It’s time for another Yield Check from Beck’s. How are soybean yields looking in northern Indiana?
“There’s good and bad,” says Beck’s Field Sales Agronomist Travis Burnett. “I’d say overall I think most guys are maybe a little disappointed now that they’re into the beans compared to how they looked early in the year.”
He points to August when we had very dry weather across much of the state.
“I’d say most of those areas where it got dry, mid-40s is kind of a number that I’m hearing a lot of, 40 to 45-bushel soybeans there where it got really dry in August. However, those places where you were lucky enough to catch rain, I’ve heard field averages in the 70s and 80s. So, it’s really all over the board.”
“Anytime we abort pods late into the reproductive stages, we’ll have a higher percentage of those green stems. So, essentially, there’s a bunch of energy that has nowhere to go. It’s called a source-sink relationship. When there are no pods, there’s nowhere to put all that energy and that energy gets stored in the stem. So, that’s why you’re seeing a lot of that. Typically, if you pull one of those plants, you’ll see there’s very few pods on those plants that have green stems and that’s what’s causing that.”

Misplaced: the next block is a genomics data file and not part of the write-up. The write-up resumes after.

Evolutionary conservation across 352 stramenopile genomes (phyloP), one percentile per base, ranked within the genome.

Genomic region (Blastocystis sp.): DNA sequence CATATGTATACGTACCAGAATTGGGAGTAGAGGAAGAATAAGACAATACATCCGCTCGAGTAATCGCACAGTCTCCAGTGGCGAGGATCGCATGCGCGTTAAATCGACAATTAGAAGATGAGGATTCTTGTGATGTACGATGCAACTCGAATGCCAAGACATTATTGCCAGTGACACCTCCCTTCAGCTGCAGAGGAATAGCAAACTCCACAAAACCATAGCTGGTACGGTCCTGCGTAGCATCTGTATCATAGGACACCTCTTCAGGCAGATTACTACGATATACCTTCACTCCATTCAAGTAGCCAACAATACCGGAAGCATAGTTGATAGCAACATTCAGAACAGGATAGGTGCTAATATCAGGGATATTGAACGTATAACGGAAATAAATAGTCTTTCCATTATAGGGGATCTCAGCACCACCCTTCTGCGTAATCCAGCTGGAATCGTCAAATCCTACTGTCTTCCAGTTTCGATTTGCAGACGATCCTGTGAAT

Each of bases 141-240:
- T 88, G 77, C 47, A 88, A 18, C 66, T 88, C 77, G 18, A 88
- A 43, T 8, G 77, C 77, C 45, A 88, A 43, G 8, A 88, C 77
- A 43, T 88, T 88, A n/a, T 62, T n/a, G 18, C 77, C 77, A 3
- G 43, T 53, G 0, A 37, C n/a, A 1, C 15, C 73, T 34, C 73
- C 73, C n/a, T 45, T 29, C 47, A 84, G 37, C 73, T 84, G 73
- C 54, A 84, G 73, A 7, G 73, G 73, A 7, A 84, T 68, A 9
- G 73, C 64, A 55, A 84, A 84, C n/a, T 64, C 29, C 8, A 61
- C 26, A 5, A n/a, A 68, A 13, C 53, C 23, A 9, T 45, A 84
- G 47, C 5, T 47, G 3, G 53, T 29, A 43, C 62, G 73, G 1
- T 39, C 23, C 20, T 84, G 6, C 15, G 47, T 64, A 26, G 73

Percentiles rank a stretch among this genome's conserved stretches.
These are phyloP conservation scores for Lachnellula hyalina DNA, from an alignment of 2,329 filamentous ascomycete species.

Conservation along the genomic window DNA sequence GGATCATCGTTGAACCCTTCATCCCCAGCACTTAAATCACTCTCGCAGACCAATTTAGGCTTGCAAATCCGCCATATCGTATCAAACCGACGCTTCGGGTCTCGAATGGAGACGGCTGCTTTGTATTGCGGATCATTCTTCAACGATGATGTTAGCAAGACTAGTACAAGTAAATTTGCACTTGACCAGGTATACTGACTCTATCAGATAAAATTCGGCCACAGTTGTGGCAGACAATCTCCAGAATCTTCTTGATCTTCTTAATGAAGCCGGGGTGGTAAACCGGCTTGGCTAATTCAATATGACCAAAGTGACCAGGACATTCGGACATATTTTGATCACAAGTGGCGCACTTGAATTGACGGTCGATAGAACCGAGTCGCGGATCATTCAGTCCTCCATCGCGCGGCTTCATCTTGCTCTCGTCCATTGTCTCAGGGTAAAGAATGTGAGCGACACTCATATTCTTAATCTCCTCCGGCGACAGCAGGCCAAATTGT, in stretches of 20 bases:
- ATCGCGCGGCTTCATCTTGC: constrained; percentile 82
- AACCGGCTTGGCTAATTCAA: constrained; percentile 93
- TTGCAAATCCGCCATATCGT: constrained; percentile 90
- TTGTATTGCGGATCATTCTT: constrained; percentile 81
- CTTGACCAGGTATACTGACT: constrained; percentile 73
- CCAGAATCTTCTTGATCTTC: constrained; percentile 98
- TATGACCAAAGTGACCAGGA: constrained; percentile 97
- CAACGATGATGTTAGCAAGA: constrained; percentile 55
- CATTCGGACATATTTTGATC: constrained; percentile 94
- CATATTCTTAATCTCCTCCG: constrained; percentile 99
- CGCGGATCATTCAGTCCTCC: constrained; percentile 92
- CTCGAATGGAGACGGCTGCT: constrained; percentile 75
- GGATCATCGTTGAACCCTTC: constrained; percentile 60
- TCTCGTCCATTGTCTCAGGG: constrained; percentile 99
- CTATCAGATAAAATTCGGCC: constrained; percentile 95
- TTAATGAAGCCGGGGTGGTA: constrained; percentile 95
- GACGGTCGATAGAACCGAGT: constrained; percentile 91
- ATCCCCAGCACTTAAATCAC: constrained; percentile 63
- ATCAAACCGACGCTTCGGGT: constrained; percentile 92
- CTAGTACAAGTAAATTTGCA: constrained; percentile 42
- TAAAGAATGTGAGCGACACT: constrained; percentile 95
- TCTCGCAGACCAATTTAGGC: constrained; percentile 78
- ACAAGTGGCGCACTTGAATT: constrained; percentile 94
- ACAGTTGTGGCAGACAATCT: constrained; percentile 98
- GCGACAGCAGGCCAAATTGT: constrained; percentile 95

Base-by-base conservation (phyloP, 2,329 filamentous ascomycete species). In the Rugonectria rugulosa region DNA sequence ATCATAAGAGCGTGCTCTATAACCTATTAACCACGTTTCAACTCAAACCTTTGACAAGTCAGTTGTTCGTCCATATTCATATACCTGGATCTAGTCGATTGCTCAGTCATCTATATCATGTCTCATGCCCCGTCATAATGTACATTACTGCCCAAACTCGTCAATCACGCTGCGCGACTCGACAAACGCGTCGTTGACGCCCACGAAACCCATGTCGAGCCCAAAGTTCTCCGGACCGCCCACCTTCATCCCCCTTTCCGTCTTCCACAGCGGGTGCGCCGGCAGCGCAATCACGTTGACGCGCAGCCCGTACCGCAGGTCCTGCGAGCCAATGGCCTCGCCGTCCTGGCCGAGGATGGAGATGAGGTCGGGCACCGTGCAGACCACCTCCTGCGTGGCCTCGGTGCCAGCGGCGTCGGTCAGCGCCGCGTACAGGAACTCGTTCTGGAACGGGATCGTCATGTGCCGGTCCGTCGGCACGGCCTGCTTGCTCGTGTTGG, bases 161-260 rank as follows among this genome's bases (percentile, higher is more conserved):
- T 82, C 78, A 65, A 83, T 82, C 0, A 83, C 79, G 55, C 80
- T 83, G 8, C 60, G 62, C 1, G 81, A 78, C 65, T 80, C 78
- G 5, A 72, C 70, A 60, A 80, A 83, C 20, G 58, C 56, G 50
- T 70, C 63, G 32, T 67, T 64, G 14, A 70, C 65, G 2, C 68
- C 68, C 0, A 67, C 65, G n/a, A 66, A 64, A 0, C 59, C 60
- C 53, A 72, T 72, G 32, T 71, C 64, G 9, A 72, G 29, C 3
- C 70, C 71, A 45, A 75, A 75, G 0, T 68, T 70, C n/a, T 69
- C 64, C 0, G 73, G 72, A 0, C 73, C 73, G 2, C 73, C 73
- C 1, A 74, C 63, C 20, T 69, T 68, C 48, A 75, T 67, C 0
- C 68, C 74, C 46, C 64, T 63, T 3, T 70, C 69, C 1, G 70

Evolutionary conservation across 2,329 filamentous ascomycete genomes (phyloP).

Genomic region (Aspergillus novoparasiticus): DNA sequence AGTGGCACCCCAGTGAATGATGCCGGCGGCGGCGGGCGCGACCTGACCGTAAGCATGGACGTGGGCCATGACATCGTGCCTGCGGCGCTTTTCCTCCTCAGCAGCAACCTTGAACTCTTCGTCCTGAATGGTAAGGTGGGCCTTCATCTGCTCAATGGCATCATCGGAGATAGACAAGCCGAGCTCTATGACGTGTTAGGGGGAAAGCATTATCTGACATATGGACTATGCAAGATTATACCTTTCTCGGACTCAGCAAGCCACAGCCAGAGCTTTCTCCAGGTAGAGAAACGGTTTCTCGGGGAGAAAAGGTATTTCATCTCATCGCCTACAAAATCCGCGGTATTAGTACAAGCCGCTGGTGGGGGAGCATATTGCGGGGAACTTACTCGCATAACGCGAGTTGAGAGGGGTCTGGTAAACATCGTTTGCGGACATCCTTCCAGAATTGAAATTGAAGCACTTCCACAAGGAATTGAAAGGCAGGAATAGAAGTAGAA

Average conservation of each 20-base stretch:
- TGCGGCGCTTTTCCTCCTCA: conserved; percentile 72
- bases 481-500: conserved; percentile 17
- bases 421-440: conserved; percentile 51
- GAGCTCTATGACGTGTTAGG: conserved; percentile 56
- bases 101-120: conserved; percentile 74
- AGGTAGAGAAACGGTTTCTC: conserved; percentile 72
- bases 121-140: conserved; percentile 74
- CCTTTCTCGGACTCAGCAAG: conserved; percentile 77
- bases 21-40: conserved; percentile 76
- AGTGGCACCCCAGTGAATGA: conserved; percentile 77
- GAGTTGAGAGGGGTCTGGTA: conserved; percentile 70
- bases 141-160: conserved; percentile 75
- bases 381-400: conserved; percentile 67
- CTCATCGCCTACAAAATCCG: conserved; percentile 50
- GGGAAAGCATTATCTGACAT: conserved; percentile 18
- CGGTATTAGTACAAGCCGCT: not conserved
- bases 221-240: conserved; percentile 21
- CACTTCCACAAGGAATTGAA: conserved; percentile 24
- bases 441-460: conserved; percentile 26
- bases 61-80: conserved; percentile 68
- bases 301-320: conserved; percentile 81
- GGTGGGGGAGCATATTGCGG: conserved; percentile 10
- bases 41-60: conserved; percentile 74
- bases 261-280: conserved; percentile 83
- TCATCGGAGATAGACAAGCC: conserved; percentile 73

Weather last week was not conducive to harvesting soybeans due to cloudy and rainy conditions, so many moved over to corn. Burnett says corn yields have been very good for the most part.
“Again, in the very droughty parts of the state, up in northwest Indiana in the sandier soils, they’re always a week away from a drought up there it seems like, so again where they didn’t catch rain there it burnt up pretty quick and yields are not great, but that’s pretty much par for the course for that area. Other places of the state, I’d say we’re above average corn yields most other places. A lot of 200+ bushel corn up to 240 to 250 in some of the better areas of the state.”
Beck’s is dedicated to serving a community of farmers who love what they do and are proud to be farmers at heart. Learn more at beckshybrids.com.